Context: Patients who undergo major vascular surgery are at increased risk of perioperative cardiac complications. High-risk patients can be identified by clinical factors and noninvasive cardiac testing, such as dobutamine stress echocardiography (DSE); however, such noninvasive imaging techniques carry significant disadvantages. A recent study found that perioperative beta-blocker therapy reduces complication rates in high-risk individuals.
Objective: To examine the relationship of clinical characteristics, DSE results, beta-blocker therapy, and cardiac events in patients undergoing major vascular surgery.
Design and setting: Cohort study conducted in 1996-1999 in the following 8 centers: Erasmus Medical Centre and Sint Clara Ziekenhuis, Rotterdam, Twee Steden Ziekenhuis, Tilburg, Academisch Ziekenhuis Utrecht, Utrecht, and Medisch Centrum Alkmaar, Alkmaar, the Netherlands; Ziekenhuis Middelheim, Antwerp, Belgium; and San Gerardo Hospital, Monza, Istituto di Ricovero e Cura a Carattere Scientifico, San Giovanni Rotondo, Italy.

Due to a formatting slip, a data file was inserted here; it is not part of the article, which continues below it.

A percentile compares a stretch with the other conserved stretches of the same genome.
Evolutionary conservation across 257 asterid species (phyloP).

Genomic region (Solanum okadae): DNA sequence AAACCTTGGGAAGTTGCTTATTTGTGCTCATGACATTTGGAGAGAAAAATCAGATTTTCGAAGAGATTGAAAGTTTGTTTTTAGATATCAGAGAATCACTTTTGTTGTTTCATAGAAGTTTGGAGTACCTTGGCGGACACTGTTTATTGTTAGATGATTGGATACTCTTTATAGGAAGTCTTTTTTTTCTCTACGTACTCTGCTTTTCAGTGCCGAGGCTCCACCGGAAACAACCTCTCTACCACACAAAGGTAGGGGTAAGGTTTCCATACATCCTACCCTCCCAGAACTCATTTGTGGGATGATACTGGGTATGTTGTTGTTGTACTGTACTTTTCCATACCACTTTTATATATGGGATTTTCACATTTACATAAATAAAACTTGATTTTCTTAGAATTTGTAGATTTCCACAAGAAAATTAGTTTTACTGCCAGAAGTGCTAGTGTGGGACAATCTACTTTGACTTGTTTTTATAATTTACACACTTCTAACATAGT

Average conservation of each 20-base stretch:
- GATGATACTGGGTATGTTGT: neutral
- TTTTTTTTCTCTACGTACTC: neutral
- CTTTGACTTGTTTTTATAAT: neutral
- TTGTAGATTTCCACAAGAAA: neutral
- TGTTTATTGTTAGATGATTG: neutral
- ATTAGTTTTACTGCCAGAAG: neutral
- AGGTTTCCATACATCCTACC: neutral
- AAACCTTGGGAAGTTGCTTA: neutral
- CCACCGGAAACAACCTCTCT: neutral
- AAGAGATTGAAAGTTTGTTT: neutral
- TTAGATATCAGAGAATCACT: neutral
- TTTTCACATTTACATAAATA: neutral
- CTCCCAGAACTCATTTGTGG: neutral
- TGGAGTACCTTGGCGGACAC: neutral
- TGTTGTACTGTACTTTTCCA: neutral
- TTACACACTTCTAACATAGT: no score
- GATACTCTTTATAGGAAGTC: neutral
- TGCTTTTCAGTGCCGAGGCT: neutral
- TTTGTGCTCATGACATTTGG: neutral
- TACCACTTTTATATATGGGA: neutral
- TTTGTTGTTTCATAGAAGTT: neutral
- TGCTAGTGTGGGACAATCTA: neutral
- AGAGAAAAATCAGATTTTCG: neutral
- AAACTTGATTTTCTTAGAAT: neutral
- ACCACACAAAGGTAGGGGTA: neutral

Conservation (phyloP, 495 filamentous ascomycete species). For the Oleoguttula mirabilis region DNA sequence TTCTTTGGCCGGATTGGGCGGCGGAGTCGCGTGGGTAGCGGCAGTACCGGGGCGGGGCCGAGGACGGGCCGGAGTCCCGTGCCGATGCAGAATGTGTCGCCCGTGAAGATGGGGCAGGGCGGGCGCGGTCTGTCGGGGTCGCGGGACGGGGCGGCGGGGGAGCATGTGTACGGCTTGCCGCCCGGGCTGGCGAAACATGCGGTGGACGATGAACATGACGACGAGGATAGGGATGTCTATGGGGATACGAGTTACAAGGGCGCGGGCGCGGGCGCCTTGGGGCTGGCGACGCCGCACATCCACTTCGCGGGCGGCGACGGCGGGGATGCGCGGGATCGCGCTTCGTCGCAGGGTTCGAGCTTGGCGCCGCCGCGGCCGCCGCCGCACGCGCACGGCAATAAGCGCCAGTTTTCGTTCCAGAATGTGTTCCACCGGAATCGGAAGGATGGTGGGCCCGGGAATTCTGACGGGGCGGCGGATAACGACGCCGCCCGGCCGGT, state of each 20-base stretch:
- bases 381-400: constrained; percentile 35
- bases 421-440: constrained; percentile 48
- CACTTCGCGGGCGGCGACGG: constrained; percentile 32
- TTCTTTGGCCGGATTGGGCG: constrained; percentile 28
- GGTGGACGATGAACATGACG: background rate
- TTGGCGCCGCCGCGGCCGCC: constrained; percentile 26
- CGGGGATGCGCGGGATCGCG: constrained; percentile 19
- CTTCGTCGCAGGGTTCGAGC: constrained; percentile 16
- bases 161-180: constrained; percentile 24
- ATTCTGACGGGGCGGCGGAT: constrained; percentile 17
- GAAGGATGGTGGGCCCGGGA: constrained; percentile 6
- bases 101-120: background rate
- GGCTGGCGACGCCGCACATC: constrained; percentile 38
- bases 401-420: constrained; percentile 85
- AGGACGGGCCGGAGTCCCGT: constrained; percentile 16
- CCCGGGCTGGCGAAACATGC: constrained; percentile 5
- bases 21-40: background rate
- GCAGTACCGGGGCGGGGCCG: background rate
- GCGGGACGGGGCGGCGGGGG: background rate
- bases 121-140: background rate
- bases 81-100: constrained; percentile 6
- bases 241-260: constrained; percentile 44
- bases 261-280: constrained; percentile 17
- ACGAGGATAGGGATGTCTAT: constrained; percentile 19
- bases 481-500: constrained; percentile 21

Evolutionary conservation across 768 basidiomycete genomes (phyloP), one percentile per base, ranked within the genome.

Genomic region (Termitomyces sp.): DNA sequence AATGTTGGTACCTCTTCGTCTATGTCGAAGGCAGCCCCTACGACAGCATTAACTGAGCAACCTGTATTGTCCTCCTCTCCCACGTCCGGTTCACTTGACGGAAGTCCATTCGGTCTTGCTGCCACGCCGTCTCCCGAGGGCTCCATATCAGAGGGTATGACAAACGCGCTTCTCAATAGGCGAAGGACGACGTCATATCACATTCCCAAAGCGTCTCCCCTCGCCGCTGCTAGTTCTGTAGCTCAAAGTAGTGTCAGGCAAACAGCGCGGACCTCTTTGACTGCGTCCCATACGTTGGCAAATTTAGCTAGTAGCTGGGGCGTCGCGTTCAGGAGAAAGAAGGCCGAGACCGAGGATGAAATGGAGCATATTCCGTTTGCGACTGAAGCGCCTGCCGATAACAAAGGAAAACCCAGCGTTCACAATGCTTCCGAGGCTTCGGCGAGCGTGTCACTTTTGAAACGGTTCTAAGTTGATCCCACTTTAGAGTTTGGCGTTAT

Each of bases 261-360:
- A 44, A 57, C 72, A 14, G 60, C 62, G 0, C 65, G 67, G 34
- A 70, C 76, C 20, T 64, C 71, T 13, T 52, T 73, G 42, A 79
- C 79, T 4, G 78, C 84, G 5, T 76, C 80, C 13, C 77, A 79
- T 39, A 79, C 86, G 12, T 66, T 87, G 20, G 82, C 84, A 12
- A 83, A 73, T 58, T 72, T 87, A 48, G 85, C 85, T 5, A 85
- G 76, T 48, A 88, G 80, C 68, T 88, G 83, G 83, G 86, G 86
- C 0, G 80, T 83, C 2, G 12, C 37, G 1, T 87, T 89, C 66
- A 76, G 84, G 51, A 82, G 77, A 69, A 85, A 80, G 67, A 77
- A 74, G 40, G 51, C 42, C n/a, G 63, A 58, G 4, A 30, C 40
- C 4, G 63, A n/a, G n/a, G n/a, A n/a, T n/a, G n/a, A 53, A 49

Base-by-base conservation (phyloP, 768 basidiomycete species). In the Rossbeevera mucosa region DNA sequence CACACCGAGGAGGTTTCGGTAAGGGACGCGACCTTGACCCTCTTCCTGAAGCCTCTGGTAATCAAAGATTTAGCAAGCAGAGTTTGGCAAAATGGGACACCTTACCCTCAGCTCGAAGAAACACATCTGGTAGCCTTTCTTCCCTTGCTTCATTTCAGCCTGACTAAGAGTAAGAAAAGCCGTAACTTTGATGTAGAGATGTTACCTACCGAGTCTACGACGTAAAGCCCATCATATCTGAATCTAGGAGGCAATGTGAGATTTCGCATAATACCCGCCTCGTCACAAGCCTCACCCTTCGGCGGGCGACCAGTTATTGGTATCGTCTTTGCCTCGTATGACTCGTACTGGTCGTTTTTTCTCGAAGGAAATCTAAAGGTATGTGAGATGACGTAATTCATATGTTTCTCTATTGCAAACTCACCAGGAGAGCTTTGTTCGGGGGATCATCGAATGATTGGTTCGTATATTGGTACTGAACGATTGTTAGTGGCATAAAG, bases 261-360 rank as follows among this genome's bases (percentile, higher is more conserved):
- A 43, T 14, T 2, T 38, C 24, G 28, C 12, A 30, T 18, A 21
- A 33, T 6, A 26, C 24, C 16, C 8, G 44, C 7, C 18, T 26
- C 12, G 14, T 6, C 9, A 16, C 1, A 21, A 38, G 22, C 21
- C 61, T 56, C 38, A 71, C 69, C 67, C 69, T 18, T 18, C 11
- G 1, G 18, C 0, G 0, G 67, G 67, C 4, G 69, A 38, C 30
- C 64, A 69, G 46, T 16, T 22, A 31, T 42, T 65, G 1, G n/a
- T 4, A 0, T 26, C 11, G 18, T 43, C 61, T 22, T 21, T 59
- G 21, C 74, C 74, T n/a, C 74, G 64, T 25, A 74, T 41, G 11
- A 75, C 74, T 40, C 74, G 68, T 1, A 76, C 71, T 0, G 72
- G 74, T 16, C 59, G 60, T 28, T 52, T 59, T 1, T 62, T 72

Patients: A total of 1351 consecutive patients scheduled for major vascular surgery; DSE was performed in 1097 patients (81%), and 360 (27%) received beta-blocker therapy.
Main outcome measure: Cardiac death or nonfatal myocardial infarction within 30 days after surgery, compared by clinical characteristics, DSE results, and beta-blocker use.
Results: Forty-five patients (3.3%) had perioperative cardiac death or nonfatal myocardial infarction. In multivariable analysis, important clinical determinants of adverse outcome were age 70 years or older; current or prior angina pectoris; and prior myocardial infarction, heart failure, or cerebrovascular accident. Eighty-three percent of patients had less than 3 clinical risk factors. Among this subgroup, patients receiving beta-blockers had a lower risk of cardiac complications (0.8% [2/263]) than those not receiving beta-blockers (2.3% [20/855]), and DSE had minimal additional prognostic value. In patients with 3 or more risk factors (17%), DSE provided additional prognostic information, for patients without stress-induced ischemia had much lower risk of events than those with stress-induced ischemia (among those receiving beta-blockers, 2.0% [1/50] vs 10.6% [5/47]). Moreover, patients with limited stress-induced ischemia (1-4 segments) experienced fewer cardiac events (2.8% [1/36]) than those with more extensive ischemia (>/=5 segments, 36% [4/11]).
Conclusion: The additional predictive value of DSE is limited in clinically low-risk patients receiving beta-blockers. In clinical practice, DSE may be avoided in a large number of patients who can proceed safely for surgery without delay. In clinically intermediate- and high-risk patients receiving beta-blockers, DSE may help identify those in whom surgery can still be performed and those in whom cardiac revascularization should be considered.